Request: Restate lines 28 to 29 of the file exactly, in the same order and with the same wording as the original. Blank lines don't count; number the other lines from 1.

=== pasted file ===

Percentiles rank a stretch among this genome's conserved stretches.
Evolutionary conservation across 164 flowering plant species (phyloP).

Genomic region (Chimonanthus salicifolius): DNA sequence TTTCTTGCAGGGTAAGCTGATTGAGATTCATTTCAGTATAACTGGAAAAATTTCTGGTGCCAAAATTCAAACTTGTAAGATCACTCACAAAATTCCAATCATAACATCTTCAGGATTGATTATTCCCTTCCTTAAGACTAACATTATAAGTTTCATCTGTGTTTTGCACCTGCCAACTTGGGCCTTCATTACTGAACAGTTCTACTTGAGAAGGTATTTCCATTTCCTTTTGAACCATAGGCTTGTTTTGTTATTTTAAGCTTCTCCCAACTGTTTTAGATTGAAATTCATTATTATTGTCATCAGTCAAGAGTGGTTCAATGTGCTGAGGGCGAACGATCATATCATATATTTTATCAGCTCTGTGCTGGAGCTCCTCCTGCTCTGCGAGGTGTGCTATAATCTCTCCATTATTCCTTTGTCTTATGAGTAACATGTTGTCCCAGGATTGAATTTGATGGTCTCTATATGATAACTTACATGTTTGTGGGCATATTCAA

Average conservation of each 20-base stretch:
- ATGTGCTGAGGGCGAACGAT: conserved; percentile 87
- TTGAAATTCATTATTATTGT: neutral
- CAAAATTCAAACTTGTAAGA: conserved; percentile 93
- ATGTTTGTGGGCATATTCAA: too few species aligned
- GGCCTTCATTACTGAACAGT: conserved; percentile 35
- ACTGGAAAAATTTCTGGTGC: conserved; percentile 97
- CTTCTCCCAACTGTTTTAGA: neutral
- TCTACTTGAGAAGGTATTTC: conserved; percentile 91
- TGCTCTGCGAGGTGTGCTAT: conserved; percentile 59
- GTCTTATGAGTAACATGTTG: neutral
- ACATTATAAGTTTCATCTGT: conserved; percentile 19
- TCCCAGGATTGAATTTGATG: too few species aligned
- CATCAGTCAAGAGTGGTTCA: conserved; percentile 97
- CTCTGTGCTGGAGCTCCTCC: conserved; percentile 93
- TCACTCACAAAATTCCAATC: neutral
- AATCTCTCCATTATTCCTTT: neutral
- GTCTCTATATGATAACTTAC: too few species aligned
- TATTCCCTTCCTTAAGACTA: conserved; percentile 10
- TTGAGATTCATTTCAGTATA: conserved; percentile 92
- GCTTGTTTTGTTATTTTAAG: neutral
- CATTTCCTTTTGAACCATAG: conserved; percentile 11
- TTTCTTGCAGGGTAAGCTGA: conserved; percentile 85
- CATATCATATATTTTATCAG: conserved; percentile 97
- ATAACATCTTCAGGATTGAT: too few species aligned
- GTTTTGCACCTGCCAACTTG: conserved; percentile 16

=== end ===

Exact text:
- ATAACATCTTCAGGATTGAT: too few species aligned
- GTTTTGCACCTGCCAACTTG: conserved; percentile 16